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Insect Sting Allergy Treatment

Call 911 if the person has:

  • Trouble breathing
  • Feelings of faintness or dizziness
  • Hives
  • A swollen tongue
  • A history of severe allergy reaction to insect stings

  • Trouble breathing
  • Feelings of faintness or dizziness
  • Hives
  • A swollen tongue
  • A history of severe allergy reaction to insect stings

If the person does not have severe allergy symptoms:

1. Remove the Stinger

  • Scrape the area with a fingernail or use tweezers to remove it.
  • Don't pinch the stinger -- that can inject more venom.

2. Control Swelling

  • Ice the area.
  • If you were stung on your arm or leg, elevate it.
  • Remove any tight-fitting jewelry from the area of the sting. As it swells, rings or bracelets might be difficult to remove.

3. Treat Symptoms

  • For pain, take an over-the-counter painkiller like acetaminophen or ibuprofen. Do not give aspirin to anyone under age 18.
  • For itchiness, take an antihistamine. You can also apply a mixture of baking soda and water or calamine lotion.

4. Follow-Up

  • It might take 2-5 days for the area to heal. Keep it clean to prevent infection.

 

 

If the person does have severe allergy symptoms (anaphylaxis):

1. Call 911

Seek emergency care if the person has any of these symptoms or a history of severe allergic reactions (anaphylaxis), even if there are no symptoms:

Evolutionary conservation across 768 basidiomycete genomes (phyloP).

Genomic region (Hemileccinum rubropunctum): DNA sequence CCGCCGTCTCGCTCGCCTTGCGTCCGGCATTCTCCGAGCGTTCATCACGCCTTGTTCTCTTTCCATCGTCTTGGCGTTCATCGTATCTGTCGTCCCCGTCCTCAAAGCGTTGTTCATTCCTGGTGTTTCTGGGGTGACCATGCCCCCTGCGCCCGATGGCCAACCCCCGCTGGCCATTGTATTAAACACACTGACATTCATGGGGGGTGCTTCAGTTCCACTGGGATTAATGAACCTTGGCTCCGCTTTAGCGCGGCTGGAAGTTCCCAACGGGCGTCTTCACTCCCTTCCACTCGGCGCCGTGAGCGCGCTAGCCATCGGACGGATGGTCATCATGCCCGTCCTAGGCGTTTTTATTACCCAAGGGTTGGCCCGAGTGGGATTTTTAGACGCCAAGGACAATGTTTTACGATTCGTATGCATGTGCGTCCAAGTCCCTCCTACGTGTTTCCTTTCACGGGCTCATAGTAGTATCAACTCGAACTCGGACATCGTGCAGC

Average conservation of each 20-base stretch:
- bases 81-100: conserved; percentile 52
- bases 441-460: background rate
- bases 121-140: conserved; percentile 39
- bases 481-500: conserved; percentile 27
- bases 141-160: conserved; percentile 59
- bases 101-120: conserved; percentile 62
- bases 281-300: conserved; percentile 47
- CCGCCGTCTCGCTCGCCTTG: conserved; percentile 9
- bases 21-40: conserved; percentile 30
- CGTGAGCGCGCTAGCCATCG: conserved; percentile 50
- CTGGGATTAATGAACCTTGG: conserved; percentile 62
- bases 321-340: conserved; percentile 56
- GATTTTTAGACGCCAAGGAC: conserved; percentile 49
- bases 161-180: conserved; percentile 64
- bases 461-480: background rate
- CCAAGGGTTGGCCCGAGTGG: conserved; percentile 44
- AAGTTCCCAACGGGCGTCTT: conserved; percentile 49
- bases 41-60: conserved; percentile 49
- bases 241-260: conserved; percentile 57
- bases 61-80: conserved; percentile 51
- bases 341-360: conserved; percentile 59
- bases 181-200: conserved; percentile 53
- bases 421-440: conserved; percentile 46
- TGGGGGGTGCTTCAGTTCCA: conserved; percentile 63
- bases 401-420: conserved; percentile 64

• Difficulty breathing or wheezing
  • Tightness in the throat or a feeling that the airways are closing
  • Hoarseness or trouble speaking
  • Nausea, abdominal pain, or vomiting
  • Fast heartbeat or pulse
  • Skin that severely itches, tingles, swells, or turns red
  • Anxiety or dizziness
  • Loss of consciousness

2. Inject Epinephrine Immediately

If the person has an anaphylaxis action plan from a doctor for injecting epinephrine and other emergency measures, follow it. Otherwise, if the person carries an epinephrine shot (it's a good idea to always carry two) or one is available:

  • Inject epinephrine if the person is unable to.
  • If the person has a history of anaphylaxis, don't wait for signs of a severe reaction to inject epinephrine.
  • Read and follow patient instructions carefully.
  • Inject epinephrine into outer muscle of the thigh. Avoid injecting into a vein or buttock muscles.
  • Do not inject medicine into hands or feet, which can cause tissue damage. If this happens, notify emergency room staff.
  • The person may need more than one injection if there's no improvement after the first. For an adult, inject again after 10 to 20 minutes. For a child, inject again after 5 to 30 minutes.
  • A person should always go to the ER after an epinephrine injection, even if the symptoms subside.

 

 

3. Do CPR if the Person Stops Breathing

4. Follow-Up

  • Make sure that someone stays with the person for 24 hours after anaphylaxis in case of another attack.
  • Report the reaction to the person's doctor.

WebMD Medical Reference

Reviewed by David Kiefer, MD on November 07, 2013

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